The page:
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Stretched valuations and diminished expectations of interest rate cuts make U.S. equities vulnerable to sell-offs, David Bahnsen, chief investment officer of The Bahnsen Group, said.

"Valuations are so stretched right now that anything less than perfection from economic data or geopolitical noise can create substantial and quick selloffs," he told International Business Times. "This market touchiness should not be confused with directional weakness, which we are not seeing right now, as markets have been strong all year despite substantial changes in Fed rate cut expectations and a mixed bag of returns for last year's so-called Magnificent 7."

Marc Dizard, CFA, CFP, Chief Investment Strategist, PNC Asset Management Group, agrees. "The market is nearly priced to perfection, leaving more downside risk than upside opportunity," he said, adding, "Valuations themselves won't be the catalyst but can act as an accelerant to a drawdown pushing into a correction."

Dizard points to the current multiple of nearly 21x the next twelve months' earnings. It's above the historical norm and even more stretched for some large caps that have fueled most market gains in the last year.

He sees good news and not-so-good news in this pattern. "The good news is those companies have had earnings growth to back up the overly stretched valuations so far; the not-as-good news – is that earnings growth looks to be slowing throughout the year," he explained. "Toss into the mix a 'higher for longer than expected' monetary policy, companies with interest rate sensitive expenses could find themselves vulnerable to investor expectations and repricing."

Dizard believes a correction is in the future, but he doesn't try to time it. Instead, he advises caution for the investment community. "When we see valuations stretched, we exercise caution within investment allocations and pay close attention to sentiment," he elaborated. "While any correction isn't pleasant, it would act as a healthy reset at this point, with the S&P 500 up by over 25% since the end of October."

Richard Saperstein, Treasury Partners' chief investment officer, blames investor enthusiasm for AI and inflation resilience for the problematic situation of U.S. equities. Moreover, he believes this situation puts more pressure on listed companies to deliver solid earnings, the next catalyst for market gains.

"Markets have been fueled by AI exuberance, declining inflation, and the prospect of rate cuts, but the recent resiliency of inflation reduces the immediacy of rate cuts, which puts more pressure on earnings to drive future market gains," he said.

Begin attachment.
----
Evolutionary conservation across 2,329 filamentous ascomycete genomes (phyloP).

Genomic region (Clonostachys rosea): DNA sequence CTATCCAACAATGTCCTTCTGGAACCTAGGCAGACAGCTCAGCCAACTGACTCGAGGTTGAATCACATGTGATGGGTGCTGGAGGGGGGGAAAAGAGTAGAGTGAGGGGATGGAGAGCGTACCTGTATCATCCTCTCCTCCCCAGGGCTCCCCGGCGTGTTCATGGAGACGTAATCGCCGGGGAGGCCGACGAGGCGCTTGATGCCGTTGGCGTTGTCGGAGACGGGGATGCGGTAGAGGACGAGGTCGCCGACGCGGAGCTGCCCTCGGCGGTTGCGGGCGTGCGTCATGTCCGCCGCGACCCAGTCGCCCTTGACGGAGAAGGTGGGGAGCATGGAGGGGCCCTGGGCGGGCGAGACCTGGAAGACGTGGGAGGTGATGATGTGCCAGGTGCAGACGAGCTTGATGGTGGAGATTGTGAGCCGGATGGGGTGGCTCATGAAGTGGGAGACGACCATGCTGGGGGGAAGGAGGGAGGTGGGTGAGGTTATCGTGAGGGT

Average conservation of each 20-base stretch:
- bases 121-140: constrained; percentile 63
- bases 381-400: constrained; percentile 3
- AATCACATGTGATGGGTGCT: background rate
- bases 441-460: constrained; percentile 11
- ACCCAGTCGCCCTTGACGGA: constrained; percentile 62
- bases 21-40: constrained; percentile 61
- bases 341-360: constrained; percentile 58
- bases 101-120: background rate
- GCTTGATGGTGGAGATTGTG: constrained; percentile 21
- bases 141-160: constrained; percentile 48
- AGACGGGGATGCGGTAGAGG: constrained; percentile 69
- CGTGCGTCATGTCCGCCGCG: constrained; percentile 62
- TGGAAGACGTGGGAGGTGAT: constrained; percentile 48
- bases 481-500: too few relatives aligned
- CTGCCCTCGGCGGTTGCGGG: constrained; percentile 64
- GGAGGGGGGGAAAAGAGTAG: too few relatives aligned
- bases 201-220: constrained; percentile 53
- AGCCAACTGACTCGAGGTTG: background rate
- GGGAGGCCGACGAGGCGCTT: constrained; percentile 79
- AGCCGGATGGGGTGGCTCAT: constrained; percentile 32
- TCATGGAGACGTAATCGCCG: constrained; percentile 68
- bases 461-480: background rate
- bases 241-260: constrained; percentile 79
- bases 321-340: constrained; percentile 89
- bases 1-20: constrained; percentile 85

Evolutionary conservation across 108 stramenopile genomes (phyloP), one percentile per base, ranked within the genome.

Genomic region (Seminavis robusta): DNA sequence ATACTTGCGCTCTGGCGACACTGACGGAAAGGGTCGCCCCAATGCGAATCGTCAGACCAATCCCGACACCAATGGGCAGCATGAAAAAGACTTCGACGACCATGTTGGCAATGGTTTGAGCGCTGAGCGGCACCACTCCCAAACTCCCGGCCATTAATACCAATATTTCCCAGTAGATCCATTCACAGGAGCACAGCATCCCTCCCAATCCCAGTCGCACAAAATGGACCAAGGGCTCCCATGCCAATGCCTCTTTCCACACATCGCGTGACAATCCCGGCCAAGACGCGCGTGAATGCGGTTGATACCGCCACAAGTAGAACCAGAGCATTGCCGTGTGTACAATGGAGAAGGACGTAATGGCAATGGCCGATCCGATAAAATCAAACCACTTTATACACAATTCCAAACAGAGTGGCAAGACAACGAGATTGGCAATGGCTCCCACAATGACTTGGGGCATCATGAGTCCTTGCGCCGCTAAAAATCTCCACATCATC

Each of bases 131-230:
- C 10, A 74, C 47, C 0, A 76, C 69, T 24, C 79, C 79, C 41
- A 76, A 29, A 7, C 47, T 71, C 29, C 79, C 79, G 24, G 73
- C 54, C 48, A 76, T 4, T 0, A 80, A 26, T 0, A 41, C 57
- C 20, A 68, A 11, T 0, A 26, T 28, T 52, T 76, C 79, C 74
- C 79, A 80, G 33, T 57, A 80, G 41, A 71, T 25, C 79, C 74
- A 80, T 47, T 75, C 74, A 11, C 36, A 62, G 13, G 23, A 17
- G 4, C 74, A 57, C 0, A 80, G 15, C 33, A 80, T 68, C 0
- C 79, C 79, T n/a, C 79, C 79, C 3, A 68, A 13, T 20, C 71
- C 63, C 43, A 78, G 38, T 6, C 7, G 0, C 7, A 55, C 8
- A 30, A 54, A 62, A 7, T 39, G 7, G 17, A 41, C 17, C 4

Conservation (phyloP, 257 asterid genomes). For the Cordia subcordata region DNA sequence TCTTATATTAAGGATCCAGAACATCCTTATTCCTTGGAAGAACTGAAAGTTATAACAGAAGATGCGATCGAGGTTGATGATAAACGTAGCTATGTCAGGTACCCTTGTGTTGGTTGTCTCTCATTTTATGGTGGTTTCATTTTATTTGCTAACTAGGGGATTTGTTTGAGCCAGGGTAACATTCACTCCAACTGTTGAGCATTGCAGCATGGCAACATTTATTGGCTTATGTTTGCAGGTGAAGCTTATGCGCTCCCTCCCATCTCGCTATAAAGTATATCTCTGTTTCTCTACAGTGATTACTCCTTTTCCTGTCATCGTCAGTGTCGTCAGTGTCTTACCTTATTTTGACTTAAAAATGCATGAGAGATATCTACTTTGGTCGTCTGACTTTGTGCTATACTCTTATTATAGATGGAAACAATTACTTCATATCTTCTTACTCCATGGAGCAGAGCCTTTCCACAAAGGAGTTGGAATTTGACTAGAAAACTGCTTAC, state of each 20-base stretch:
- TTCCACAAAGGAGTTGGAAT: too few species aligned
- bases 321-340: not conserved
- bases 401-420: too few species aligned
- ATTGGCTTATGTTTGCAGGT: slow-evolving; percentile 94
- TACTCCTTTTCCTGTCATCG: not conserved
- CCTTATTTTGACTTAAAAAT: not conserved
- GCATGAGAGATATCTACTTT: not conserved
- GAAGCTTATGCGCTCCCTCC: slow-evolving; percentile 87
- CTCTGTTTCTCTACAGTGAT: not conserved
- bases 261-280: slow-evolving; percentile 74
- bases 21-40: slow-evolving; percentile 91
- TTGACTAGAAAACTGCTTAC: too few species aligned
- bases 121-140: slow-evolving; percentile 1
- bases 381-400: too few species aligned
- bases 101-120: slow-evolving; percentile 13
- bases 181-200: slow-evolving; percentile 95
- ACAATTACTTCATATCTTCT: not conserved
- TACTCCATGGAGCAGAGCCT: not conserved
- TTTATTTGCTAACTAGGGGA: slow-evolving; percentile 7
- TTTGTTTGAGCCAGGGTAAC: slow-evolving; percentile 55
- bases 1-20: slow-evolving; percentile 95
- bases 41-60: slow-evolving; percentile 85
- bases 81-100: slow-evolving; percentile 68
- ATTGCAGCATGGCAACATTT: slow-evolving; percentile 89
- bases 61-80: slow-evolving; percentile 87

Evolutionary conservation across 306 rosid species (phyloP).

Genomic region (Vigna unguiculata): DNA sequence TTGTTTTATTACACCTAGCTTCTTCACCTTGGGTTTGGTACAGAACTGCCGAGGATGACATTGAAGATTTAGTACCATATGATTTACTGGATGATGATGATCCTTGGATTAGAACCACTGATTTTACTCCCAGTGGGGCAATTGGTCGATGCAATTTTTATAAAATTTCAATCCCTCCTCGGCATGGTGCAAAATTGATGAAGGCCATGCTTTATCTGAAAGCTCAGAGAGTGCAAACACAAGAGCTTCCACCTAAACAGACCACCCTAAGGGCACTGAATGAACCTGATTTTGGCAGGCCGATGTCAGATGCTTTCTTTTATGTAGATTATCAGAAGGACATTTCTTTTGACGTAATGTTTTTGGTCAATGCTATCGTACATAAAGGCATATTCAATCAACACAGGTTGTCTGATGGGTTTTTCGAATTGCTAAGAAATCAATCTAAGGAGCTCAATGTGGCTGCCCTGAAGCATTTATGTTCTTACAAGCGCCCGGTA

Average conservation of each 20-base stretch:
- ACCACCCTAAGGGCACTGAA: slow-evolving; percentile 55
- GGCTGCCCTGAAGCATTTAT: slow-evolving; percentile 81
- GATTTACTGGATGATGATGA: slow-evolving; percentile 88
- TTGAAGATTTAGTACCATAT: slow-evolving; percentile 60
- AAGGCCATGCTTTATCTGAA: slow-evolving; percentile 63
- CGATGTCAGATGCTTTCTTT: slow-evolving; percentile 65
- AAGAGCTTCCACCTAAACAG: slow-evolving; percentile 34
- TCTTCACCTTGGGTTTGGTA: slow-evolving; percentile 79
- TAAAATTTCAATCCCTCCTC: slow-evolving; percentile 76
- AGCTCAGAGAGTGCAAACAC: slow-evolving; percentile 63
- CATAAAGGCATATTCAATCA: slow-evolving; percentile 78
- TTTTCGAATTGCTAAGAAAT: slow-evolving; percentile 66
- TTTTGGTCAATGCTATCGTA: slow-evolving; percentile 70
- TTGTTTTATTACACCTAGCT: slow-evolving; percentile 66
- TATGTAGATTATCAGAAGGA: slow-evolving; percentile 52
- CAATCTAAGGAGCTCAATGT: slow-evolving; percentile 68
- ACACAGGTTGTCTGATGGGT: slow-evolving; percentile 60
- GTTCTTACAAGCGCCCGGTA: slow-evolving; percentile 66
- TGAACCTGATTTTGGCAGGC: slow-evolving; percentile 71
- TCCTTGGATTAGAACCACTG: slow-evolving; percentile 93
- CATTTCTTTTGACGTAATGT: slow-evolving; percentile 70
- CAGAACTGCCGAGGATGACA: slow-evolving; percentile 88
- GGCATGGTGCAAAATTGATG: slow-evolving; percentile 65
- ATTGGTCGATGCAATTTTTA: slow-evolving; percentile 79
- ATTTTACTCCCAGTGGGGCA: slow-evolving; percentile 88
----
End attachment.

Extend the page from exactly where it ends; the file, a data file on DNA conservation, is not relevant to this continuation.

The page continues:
Bahnsen sees earnings as one of the catalysts for the market direction. "With stock valuations near record highs, the burden is on earnings to drive further stock price rises," he stated. "Wall Street is expecting 10% earnings growth in both 2024 and 2025, which may not be enough fuel to drive any meaningful stock market gains from current levels."

The other could be interest rate cuts. "We expect 3-4 rate cuts for the simple reason that the Fed funds futures market expects this many cuts, and the Fed has gone out of its way to wink and nod in agreement with the market's expectations," Bahnsen continued. "The Fed would like some softening inflation data cover that provides a talking point before they cut interest rates to soften any unfair accusations of eventual cuts being political since we are in a presidential election year."

Fed officials will closely monitor two inflation reports, the Consumer Price Index (CPI) and the Producer Price Index (PPI), to determine whether inflation is softening or hardening.

Meanwhile, Bahnsen sees another reason for the nation's central bank to stick to rate cuts: the maturity of massive corporate and commercial real estate debt coming up by the end of 2025. "The Fed has ample incentive, even with low unemployment and good GDP growth, to get rates lower before the end of the year," he added.

Still, Arnim Holzer, Global Macro Strategist at Easterly EAB Risk Solutions, believes investors shouldn't try to time a market pullback. Instead, they should have the right portfolio to prepare for the prospect of it.

"While there are certainly reasons to worry about equities here, we think the more important issue is getting portfolio diversification right in case it does occur," he said. "Timing can be difficult to get correct. We think investors will be better off in that way than trying to time a pullback in equities."